Wednesday, March 14, 2007

Midwest Wake-up Call

One of the best list serve emails is one put out by Chris Gibbons of Littleton, CO. Chris was the originator and implementer of the idea of Economic Gardening, developing local entrepreneurs. He has great success in Littleton, I’ve attended one of his annual gatherings and followed the success of others in the field.

Chris was recently in Illinois and wrote the following profound piece about his observations. In particular, his advice on the “creation of the pie” vs. “how to divide the pie” is a wake-up call.

I had the opportunity to meet with folks at the Illinois Rural Economic Development conference last week. There were 300 some people from small communities all over the state. Like much of the Midwest, Illinois has been losing manufacturing jobs to overseas countries for a number of years and the pool of new plant expansions to chase is drying up

It’s just an offhand observation of mine, but it seems to me that the entrepreneurial spirit through the Manufacturing Belt has withered. Every time I am in the Midwest, I am always struck by the lack of conversation and even more important, the lack of infrastructure for entrepreneurial activity. My own home state of Colorado is relatively small in population (25th in the nation) and Denver has often been called the Capital of the Empty Quarter…..but we consistently rank high in entrepreneurial activity, venture capital, tech jobs and similar categories. I just never get that feel of energy and ideas and possibilities when I am in the Midwest.

In some respects, I think our friends may be suffering from their own success. Many of the great 19th and 20th century companies like John Deere, Kellogg and General Mills, Ford and GM, Quaker Oats, McCormick Harvester and Caterpillar (which has its corporate headquarters in Peoria where we met) were founded in the Midwest. All that burst of entrepreneurial activity created hundreds of thousands of jobs… but somewhere along the line the focus shifted from “creation of the pie” to fighting over “how the pie is going to be divided.”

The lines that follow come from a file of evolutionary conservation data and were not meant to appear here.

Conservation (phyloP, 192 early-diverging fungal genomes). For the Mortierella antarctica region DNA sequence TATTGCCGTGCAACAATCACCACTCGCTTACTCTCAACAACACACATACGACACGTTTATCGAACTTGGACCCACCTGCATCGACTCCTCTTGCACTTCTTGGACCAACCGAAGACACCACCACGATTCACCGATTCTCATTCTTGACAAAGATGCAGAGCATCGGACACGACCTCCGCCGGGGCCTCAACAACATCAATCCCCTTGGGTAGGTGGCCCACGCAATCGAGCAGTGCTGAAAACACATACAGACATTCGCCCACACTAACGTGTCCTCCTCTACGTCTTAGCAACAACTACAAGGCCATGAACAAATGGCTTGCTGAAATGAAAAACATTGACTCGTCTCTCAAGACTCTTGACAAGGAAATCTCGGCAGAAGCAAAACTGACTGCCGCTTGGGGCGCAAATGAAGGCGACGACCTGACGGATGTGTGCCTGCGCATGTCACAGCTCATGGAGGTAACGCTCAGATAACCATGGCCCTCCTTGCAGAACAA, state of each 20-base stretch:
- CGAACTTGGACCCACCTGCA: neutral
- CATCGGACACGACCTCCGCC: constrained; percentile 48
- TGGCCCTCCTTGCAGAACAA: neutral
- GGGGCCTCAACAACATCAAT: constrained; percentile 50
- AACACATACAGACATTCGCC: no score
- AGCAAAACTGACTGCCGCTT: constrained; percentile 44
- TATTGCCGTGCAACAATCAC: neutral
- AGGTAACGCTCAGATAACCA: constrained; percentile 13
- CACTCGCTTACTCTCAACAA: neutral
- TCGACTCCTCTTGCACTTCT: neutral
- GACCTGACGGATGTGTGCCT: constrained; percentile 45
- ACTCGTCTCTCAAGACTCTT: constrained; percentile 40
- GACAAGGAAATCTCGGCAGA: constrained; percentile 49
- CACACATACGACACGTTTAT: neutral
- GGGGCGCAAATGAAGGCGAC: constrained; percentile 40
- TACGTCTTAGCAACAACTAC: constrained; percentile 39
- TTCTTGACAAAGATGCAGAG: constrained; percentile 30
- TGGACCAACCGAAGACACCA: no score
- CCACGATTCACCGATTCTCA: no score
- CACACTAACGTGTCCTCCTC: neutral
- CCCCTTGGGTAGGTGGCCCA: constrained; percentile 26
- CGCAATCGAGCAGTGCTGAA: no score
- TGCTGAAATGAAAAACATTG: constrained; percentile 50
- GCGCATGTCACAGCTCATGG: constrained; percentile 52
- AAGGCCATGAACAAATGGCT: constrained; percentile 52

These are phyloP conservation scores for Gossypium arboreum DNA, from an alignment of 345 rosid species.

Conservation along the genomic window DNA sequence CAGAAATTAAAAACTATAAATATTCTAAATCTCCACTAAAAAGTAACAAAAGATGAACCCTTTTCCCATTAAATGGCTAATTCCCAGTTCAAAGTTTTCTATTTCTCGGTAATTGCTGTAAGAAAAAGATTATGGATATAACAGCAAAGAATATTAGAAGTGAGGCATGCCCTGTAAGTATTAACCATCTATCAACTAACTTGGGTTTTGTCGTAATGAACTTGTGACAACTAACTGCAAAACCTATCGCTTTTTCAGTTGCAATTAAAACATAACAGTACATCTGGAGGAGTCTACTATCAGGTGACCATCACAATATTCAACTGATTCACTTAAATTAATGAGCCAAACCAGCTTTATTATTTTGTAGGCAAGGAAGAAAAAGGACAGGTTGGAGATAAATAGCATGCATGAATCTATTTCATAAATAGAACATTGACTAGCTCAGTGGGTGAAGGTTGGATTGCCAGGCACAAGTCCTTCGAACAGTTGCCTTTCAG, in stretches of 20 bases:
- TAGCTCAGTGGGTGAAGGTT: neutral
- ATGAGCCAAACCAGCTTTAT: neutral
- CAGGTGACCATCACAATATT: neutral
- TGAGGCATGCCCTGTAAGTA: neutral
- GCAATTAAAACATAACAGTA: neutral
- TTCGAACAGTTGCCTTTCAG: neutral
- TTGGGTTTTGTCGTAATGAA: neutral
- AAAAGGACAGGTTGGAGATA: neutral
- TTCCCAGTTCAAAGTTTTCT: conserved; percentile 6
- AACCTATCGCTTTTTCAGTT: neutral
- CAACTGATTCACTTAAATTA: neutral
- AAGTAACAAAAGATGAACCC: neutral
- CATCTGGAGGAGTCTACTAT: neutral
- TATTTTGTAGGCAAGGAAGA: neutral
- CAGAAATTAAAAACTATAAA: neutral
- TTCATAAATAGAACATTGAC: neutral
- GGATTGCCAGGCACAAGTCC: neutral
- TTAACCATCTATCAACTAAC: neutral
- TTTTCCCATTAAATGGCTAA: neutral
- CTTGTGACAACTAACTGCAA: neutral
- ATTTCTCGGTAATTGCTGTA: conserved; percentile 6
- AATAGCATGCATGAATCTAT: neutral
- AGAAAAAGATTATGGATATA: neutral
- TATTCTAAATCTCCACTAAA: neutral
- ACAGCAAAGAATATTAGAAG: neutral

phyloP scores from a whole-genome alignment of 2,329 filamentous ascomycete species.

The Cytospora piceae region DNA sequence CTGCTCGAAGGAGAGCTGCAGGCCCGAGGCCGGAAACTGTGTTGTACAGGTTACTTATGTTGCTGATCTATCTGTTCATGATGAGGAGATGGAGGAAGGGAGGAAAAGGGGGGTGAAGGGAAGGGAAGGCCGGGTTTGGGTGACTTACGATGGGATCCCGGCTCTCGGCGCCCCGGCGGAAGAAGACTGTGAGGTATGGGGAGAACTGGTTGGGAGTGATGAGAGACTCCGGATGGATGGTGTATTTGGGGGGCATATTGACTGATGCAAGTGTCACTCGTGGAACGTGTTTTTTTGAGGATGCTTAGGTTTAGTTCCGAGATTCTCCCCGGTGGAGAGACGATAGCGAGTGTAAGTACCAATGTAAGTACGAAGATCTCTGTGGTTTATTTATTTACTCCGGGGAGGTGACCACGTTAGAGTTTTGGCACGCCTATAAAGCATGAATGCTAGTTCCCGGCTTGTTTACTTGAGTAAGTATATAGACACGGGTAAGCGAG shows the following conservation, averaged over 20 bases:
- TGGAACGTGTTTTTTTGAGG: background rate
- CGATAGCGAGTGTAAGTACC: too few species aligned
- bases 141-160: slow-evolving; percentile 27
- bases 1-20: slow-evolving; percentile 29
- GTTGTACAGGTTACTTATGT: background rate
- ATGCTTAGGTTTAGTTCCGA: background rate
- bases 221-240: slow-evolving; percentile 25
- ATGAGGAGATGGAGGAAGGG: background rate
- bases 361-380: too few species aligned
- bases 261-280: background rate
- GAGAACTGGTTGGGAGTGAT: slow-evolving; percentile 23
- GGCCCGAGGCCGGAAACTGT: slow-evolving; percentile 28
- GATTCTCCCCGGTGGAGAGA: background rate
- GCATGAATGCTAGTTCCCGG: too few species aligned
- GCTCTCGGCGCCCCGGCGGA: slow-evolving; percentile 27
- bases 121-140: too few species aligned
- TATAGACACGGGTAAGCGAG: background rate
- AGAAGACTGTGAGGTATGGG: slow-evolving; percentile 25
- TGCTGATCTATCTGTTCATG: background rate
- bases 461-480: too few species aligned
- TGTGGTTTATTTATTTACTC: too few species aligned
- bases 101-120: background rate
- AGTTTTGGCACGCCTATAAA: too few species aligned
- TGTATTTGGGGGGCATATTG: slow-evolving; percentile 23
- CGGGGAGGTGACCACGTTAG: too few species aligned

It seems to me that a great proportion of the population quit worrying about wealth creation and instead engaged in management/union disputes over how the wealth was going to be distributed. The idea that wealth creation should be broadly distributed through the population seems to have dwindled away… and so as manufacturing plants relocate to other parts of the world, the local communities feel lost and betrayed and hopeless.

The good news is that University of Illinois Extension and Western Illinois University have taken the lead to rekindle the entrepreneurial spirit. This is not an easy road to travel however. The hardest part is changing mind-set on how a community is going to save itself. I’ve often thought that the analogy for these communities is the Alamo. That is, we have to come to terms with the cold fact that no one is coming to save us. If we are going to survive, we are going to have to save ourselves.

“Ourselves alone,” as the Irish say.

It is a scary proposition to think that it will be “ourselves alone” after a century of depending upon a large corporation. Not only does the basic mind-set have to change but a whole new set of tools and concepts have to be learned before they can even be put to use. If the budget is allocated to brochure development and cold-calling travel and subsidies, it takes great faith to let loose of a known and leap toward an unknown.

But in Illinois and Iowa and Michigan and Indiana and Wisconsin and Minnesota I see the first shoots of a new spring coming back. At the state level, at the university level, at the local level there are a number of efforts under way to encourage entrepreneurial activity. We will know it has changed when the billboards coming into town change from “Please relocate your business here” to “Our hometown…full of vibrant, growing businesses.”

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